G protein-coupled receptor kinases phosphorylate activated G protein-coupled receptors, which promotes the binding of an arrestin protein to the receptor. Arrestin binding to phosphorylated, active receptor prevents receptor stimulation of heterotrimeric G protein transducer proteins, blocking their cellular signaling and resulting in receptor desensitization. Arrestin binding also directs receptors to specific cellular internalization pathways, removing the receptors from the cell surface and also preventing additional activation. Arrestin binding to phosphorylated, active receptor also enables receptor signaling through arrestin partner proteins. Thus the GRK/arrestin system serves as a complex signaling switch for G protein-coupled receptors.
GRK2 and the closely-related GRK3 phosphorylate receptors at sites that encourage arrestin-mediated receptor desensitization, internalization and trafficking rather than arrestin-mediated signaling (in contrast to GRK5 and GRK6, which have the opposite effect). This difference is one basis for pharmacological biased agonism (also called functional selectivity), where a drug binding to a receptor may bias that receptor’s signaling toward a particular subset of the actions stimulated by that receptor.
GRK2 is expressed broadly in tissues, but generally at higher levels than the related GRK3. GRK2 was originally identified as a protein kinase that phosphorylated the β2-adrenergic receptor, and has been most extensively studied as a regulator of adrenergic receptors (and other GPCRs) in the heart, where it has been proposed as a drug target to treat heart failure. Strategies to inhibit GRK2 include using small molecules (including Paroxetine and Compound-101) and using gene therapy approaches utilizing regulatory domains of GRK2 (particularly overexpressing the carboxy terminal pleckstrin-homology (PH) domain that binds the G protein βγ-subunit complex and inhibits GRK2 activation (often called the “βARKct”), or just a peptide from this PH domain).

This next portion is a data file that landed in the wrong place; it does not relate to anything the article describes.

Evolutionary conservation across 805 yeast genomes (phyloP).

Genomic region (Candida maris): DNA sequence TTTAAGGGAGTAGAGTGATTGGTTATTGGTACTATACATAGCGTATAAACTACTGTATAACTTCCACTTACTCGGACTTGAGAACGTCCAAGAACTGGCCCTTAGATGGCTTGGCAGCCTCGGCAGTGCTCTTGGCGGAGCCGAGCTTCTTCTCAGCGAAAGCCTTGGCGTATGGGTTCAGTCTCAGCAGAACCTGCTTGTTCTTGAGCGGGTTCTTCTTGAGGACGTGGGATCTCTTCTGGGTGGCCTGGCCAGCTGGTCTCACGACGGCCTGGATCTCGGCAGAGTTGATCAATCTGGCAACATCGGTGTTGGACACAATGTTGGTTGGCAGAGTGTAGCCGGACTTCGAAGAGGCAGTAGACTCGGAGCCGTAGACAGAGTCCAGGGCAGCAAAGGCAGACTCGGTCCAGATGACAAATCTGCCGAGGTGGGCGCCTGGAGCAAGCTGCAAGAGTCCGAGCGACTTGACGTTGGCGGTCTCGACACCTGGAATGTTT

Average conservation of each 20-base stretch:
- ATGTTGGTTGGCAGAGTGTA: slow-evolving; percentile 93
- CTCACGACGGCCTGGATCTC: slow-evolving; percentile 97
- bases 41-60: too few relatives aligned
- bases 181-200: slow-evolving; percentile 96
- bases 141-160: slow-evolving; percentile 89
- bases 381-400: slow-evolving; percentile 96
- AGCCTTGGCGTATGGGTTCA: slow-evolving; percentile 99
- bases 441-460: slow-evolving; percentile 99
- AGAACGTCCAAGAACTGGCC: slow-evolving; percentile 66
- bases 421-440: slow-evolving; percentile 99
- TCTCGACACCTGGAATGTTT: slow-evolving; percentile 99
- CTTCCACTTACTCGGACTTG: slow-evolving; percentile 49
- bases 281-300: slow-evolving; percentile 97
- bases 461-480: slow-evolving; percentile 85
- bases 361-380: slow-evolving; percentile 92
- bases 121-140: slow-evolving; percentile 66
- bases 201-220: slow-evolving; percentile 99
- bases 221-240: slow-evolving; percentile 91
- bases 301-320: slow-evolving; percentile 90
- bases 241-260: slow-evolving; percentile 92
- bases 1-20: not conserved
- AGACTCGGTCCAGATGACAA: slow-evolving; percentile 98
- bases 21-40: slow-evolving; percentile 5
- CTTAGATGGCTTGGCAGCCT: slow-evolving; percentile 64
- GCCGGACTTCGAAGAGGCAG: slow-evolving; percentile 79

GRK2 and the related GRK3 can interact with heterotrimeric G protein subunits resulting from GPCR activation, both to be activated and to regulate G protein signaling pathways. GRK2 and GRK3 share a carboxyl terminal pleckstrin homology (PH) domain that binds to G protein βγ subunits, and GPCR activation of heterotrimeric G proteins releases this free βγ complex that binds to GRK2/3 to recruit these kinases to the cell membrane precisely at the location of the activated receptor, augmenting GRK activity to regulate the activated receptor. The amino terminal RGS-homology (RH) domain of GRK2 and GRK3 binds to heterotrimeric G protein subunits of the Gq family to reduce Gq signaling by sequestering active G proteins away from their effector proteins such as phospholipase C-beta; but the GRK2 and GRK3 RH domains are unable to function as GTPase-activating proteins (as do traditional RGS proteins) to turn off G protein signaling.
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